Do You Know the Difference Between Strategic Sourcing & Category Management? Rule #1 – Focus on Your “Customer”

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Cost Savings, cost savings, cost savings – if we focus on cost savings at the expense (no pun intended 😊) of what is most important to our “customer” then we Fail. Period.  Herein, lies the single biggest difference between Strategic Souring and Category Management – focusing on your “customer’s” Value Drivers.  It’s really not that hard to do, we just NEED to do it.  We often ask our client (the CPO) how they measure success of their Procurement organization and “making their Customer (internal Business Units) happy” is almost NEVER on the list. 

I read an interesting article in HBR which has absolutely nothing to do with Strategic Sourcing or Category Management but there are many lessons to be learned about how to get your “customers” to adopt your “product”.    “Disruption Starts with Unhappy Customers, Not Technology”.  The article points out a number of new companies that were launched by taking activities away from incumbent companies – those activities that customers were NOT satisfied with.   Here is a sample:

“In each example, changing customer needs led to the evolution of an industry”.

Industry Incumbent Disruptor
Video game Electronic Arts Twitch
Hospitality Four Seasons Airbnb
Mass retail Walmart Alibaba
Electronics retail Best Buy Amazon
Cosmetics retail Sephora Birchbox
News Axel Springer Facebook
Video on demand Comcast Netflix
Personal grooming Gillette Dollar Shave Club
Radio iHeartMedia Pandora
Financial software Intuit Mint
Auto transportation Fiat Chrysler Uber
Financial services Bank of America TransferWise
Luxury handbags LVMH Rebag
Pharmacy CVS PillPack
B2B software Microsoft RocketVisor
Telecom Telefónica Skype

 

So now you ask, what does this have to do with Strategic Sourcing vs. Category Management?  Making the Transformation from one to the other is HUGE and can be a game changer or disruptor for your “customers”.  BUT, it is going to be VERY difficult to get your “customers” to accept that change UNLESS that change produces something they WANT and see Value in.  When you are thinking about THIS transformation, you need to put your “customer” at the center and cost savings may not be at the top of their list or on their list at all.  The incumbent companies above left a void in their markets that someone else was able to fill AND if we leave our internal customers with a void they too will find someone else to fill it.   So many of our clients are putting in (or moving to a new solution) P2P or S2S systems that are supposed to be the big “disruptor” in Purchasing but most of what those systems do add little Value to your “customer’s” business. That begs the question, why are we doing it?   Have we asked our customer what we can do to improve their business?  Have we asked them what we can do to facilitate strong third-party relationships to grow their business?  Are we working with suppliers to help increase revenue for our internal customers?  These are just a few suggestions to start thinking more about what drives your customers satisfaction as opposed to what drives Procurement?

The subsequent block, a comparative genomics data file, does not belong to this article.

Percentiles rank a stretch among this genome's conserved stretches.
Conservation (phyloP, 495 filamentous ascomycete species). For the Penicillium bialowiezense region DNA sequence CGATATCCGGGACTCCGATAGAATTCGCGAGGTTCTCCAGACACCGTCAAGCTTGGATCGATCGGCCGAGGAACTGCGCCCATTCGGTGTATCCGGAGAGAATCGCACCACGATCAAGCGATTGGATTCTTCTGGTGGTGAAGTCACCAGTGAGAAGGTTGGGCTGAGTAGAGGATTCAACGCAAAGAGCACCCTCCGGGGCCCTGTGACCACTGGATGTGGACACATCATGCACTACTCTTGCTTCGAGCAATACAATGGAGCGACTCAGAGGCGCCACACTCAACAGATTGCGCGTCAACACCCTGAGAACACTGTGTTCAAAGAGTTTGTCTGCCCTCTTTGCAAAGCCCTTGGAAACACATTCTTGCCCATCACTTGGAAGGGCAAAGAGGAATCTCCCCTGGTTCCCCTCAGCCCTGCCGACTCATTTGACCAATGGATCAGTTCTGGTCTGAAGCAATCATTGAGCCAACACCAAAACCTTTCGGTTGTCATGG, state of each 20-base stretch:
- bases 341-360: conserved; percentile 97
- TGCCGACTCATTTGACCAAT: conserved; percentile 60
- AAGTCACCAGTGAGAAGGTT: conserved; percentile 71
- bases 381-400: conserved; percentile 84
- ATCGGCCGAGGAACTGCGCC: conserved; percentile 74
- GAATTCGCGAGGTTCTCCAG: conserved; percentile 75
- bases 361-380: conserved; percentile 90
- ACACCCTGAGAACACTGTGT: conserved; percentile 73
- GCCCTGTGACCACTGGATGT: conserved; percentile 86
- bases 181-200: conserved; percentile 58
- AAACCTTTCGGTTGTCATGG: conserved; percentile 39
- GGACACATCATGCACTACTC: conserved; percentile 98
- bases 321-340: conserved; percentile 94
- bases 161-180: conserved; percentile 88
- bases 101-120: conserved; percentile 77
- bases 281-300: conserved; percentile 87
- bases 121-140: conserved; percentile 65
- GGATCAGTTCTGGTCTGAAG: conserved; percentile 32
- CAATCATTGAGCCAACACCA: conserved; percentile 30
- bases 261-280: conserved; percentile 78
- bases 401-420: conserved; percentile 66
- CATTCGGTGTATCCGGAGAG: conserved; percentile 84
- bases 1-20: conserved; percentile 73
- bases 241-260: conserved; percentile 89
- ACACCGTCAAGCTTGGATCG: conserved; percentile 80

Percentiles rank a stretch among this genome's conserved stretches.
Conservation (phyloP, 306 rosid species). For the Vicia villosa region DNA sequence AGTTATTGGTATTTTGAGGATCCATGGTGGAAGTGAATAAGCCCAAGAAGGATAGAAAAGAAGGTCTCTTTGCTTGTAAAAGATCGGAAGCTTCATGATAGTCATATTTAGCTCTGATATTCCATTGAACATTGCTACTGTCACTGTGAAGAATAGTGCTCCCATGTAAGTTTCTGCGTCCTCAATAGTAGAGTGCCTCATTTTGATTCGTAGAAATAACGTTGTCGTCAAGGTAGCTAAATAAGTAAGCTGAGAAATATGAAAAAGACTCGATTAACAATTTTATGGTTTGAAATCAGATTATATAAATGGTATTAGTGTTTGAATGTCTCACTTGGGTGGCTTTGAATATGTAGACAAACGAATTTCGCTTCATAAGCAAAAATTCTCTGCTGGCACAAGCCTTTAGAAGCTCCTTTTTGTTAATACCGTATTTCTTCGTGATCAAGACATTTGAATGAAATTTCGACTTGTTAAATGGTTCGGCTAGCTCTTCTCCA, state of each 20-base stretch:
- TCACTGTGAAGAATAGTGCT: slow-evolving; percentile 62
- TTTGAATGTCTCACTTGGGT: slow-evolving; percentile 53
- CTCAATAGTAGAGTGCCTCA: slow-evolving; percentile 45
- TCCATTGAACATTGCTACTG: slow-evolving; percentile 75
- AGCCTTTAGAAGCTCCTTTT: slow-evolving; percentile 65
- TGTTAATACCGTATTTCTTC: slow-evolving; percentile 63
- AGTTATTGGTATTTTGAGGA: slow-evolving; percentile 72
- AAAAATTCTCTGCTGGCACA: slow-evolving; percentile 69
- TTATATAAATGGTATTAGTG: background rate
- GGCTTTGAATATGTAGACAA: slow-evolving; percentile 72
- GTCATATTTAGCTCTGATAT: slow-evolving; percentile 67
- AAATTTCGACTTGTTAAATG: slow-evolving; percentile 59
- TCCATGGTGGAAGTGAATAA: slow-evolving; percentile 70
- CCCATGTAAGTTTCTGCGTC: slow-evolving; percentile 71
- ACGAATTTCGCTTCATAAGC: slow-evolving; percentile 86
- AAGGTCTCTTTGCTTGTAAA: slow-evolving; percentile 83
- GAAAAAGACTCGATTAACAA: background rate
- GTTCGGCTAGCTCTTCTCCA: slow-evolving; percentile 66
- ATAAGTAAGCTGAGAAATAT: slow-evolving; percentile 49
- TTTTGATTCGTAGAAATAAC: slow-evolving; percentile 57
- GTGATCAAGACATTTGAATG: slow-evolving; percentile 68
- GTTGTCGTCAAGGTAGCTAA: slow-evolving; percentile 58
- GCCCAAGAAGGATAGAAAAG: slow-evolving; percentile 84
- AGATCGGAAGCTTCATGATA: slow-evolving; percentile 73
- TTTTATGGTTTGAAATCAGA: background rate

The Mpower Group is facilitating a virtual workshop in August (on behalf of PERT – Procurement / Supply Executive Round Table) entitled “Category Management – Have we Made ANY Progress or is it Still a Vague Concept?”  In this workshop we will discuss the implications to the Procurement organization of NOT moving fast enough toward Category Management. Much of the Value that Procurement can add (but is NOT) through Category Management is creating a void that someone (internally OR externally) WILL fill.  What are you doing to shift your focus to your “customer” to fill that void?  You need to have a plan to make that transformation to Category Management or someone else will do it for you!

Let us know what you think and join in the conversation. . . .

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Anne Kohler
Anne has been leading consulting and financial management organizations for over 25 years. She has extensive expertise in Strategic Sourcing, change management, contracting & contract management (both the buy side and sell side) organizational design and supply chain management. Anne has a passion for collaborating and educating her clients while helping them to uncover hidden value in their organizations. In addition, Anne has been named by Supply & Demand Chain Executive as a “Top 100 Provider Pro to Know” every year since 2007 and a 2013 Top Female Supply Chain executive.
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